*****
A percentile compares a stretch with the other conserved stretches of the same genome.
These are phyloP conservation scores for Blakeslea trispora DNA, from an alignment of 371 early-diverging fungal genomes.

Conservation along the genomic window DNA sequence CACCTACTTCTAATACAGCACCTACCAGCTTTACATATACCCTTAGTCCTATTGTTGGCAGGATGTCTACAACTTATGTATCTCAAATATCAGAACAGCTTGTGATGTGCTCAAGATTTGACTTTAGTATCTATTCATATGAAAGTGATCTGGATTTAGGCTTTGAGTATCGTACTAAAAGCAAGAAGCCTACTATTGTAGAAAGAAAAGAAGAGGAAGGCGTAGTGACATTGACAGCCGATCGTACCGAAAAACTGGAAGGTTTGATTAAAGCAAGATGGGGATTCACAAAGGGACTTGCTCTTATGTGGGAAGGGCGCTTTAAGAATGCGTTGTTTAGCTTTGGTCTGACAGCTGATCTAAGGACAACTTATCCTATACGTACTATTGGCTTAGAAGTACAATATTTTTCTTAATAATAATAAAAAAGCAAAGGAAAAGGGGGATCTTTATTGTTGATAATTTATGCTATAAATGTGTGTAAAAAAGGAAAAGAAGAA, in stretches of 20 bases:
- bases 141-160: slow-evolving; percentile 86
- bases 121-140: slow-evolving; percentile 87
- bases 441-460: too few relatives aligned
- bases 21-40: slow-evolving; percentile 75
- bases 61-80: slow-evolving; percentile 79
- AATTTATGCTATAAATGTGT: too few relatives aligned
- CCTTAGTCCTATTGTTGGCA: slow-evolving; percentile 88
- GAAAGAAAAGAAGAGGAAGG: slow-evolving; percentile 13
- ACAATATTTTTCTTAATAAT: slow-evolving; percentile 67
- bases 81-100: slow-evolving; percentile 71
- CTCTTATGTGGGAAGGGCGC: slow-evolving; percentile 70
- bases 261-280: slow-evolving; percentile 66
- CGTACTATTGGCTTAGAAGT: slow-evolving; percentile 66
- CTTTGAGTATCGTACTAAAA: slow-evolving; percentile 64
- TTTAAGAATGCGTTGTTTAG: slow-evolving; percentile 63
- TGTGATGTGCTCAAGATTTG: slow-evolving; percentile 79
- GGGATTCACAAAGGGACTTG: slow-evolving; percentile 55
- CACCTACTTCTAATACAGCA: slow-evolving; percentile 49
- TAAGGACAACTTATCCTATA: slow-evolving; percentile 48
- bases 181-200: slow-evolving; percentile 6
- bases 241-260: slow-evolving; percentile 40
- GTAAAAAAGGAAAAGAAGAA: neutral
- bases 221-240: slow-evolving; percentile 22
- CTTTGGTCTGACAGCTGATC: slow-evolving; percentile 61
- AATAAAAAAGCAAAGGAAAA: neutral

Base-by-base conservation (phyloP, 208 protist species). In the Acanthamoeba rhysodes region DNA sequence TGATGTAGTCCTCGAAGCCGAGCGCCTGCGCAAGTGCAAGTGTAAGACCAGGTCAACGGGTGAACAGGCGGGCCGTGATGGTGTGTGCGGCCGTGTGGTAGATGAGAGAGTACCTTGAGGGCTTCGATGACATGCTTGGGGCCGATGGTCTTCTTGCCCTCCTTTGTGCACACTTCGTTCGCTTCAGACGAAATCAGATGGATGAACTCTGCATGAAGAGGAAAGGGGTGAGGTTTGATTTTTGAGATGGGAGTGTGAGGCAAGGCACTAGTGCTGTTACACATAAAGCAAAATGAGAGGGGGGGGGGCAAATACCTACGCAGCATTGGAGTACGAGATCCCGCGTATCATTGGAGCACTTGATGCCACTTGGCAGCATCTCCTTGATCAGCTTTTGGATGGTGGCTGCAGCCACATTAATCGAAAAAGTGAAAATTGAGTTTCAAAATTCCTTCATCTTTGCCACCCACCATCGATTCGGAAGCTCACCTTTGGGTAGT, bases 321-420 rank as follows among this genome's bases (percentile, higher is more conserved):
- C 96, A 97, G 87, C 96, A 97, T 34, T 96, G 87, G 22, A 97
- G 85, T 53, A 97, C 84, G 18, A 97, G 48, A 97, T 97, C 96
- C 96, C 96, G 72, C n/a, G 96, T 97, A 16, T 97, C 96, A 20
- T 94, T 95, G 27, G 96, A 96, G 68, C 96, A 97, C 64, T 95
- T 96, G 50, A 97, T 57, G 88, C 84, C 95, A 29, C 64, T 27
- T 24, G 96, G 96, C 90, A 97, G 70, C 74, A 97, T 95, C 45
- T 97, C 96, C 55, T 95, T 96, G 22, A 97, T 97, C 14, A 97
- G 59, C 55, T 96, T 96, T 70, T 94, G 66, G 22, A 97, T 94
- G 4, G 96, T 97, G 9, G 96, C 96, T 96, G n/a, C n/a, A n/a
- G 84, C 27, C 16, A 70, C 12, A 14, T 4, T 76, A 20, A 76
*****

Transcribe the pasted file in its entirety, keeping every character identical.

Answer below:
A percentile compares a stretch with the other conserved stretches of the same genome.
These are phyloP conservation scores for Blakeslea trispora DNA, from an alignment of 371 early-diverging fungal genomes.

Conservation along the genomic window DNA sequence CACCTACTTCTAATACAGCACCTACCAGCTTTACATATACCCTTAGTCCTATTGTTGGCAGGATGTCTACAACTTATGTATCTCAAATATCAGAACAGCTTGTGATGTGCTCAAGATTTGACTTTAGTATCTATTCATATGAAAGTGATCTGGATTTAGGCTTTGAGTATCGTACTAAAAGCAAGAAGCCTACTATTGTAGAAAGAAAAGAAGAGGAAGGCGTAGTGACATTGACAGCCGATCGTACCGAAAAACTGGAAGGTTTGATTAAAGCAAGATGGGGATTCACAAAGGGACTTGCTCTTATGTGGGAAGGGCGCTTTAAGAATGCGTTGTTTAGCTTTGGTCTGACAGCTGATCTAAGGACAACTTATCCTATACGTACTATTGGCTTAGAAGTACAATATTTTTCTTAATAATAATAAAAAAGCAAAGGAAAAGGGGGATCTTTATTGTTGATAATTTATGCTATAAATGTGTGTAAAAAAGGAAAAGAAGAA, in stretches of 20 bases:
- bases 141-160: slow-evolving; percentile 86
- bases 121-140: slow-evolving; percentile 87
- bases 441-460: too few relatives aligned
- bases 21-40: slow-evolving; percentile 75
- bases 61-80: slow-evolving; percentile 79
- AATTTATGCTATAAATGTGT: too few relatives aligned
- CCTTAGTCCTATTGTTGGCA: slow-evolving; percentile 88
- GAAAGAAAAGAAGAGGAAGG: slow-evolving; percentile 13
- ACAATATTTTTCTTAATAAT: slow-evolving; percentile 67
- bases 81-100: slow-evolving; percentile 71
- CTCTTATGTGGGAAGGGCGC: slow-evolving; percentile 70
- bases 261-280: slow-evolving; percentile 66
- CGTACTATTGGCTTAGAAGT: slow-evolving; percentile 66
- CTTTGAGTATCGTACTAAAA: slow-evolving; percentile 64
- TTTAAGAATGCGTTGTTTAG: slow-evolving; percentile 63
- TGTGATGTGCTCAAGATTTG: slow-evolving; percentile 79
- GGGATTCACAAAGGGACTTG: slow-evolving; percentile 55
- CACCTACTTCTAATACAGCA: slow-evolving; percentile 49
- TAAGGACAACTTATCCTATA: slow-evolving; percentile 48
- bases 181-200: slow-evolving; percentile 6
- bases 241-260: slow-evolving; percentile 40
- GTAAAAAAGGAAAAGAAGAA: neutral
- bases 221-240: slow-evolving; percentile 22
- CTTTGGTCTGACAGCTGATC: slow-evolving; percentile 61
- AATAAAAAAGCAAAGGAAAA: neutral

Base-by-base conservation (phyloP, 208 protist species). In the Acanthamoeba rhysodes region DNA sequence TGATGTAGTCCTCGAAGCCGAGCGCCTGCGCAAGTGCAAGTGTAAGACCAGGTCAACGGGTGAACAGGCGGGCCGTGATGGTGTGTGCGGCCGTGTGGTAGATGAGAGAGTACCTTGAGGGCTTCGATGACATGCTTGGGGCCGATGGTCTTCTTGCCCTCCTTTGTGCACACTTCGTTCGCTTCAGACGAAATCAGATGGATGAACTCTGCATGAAGAGGAAAGGGGTGAGGTTTGATTTTTGAGATGGGAGTGTGAGGCAAGGCACTAGTGCTGTTACACATAAAGCAAAATGAGAGGGGGGGGGGCAAATACCTACGCAGCATTGGAGTACGAGATCCCGCGTATCATTGGAGCACTTGATGCCACTTGGCAGCATCTCCTTGATCAGCTTTTGGATGGTGGCTGCAGCCACATTAATCGAAAAAGTGAAAATTGAGTTTCAAAATTCCTTCATCTTTGCCACCCACCATCGATTCGGAAGCTCACCTTTGGGTAGT, bases 321-420 rank as follows among this genome's bases (percentile, higher is more conserved):
- C 96, A 97, G 87, C 96, A 97, T 34, T 96, G 87, G 22, A 97
- G 85, T 53, A 97, C 84, G 18, A 97, G 48, A 97, T 97, C 96
- C 96, C 96, G 72, C n/a, G 96, T 97, A 16, T 97, C 96, A 20
- T 94, T 95, G 27, G 96, A 96, G 68, C 96, A 97, C 64, T 95
- T 96, G 50, A 97, T 57, G 88, C 84, C 95, A 29, C 64, T 27
- T 24, G 96, G 96, C 90, A 97, G 70, C 74, A 97, T 95, C 45
- T 97, C 96, C 55, T 95, T 96, G 22, A 97, T 97, C 14, A 97
- G 59, C 55, T 96, T 96, T 70, T 94, G 66, G 22, A 97, T 94
- G 4, G 96, T 97, G 9, G 96, C 96, T 96, G n/a, C n/a, A n/a
- G 84, C 27, C 16, A 70, C 12, A 14, T 4, T 76, A 20, A 76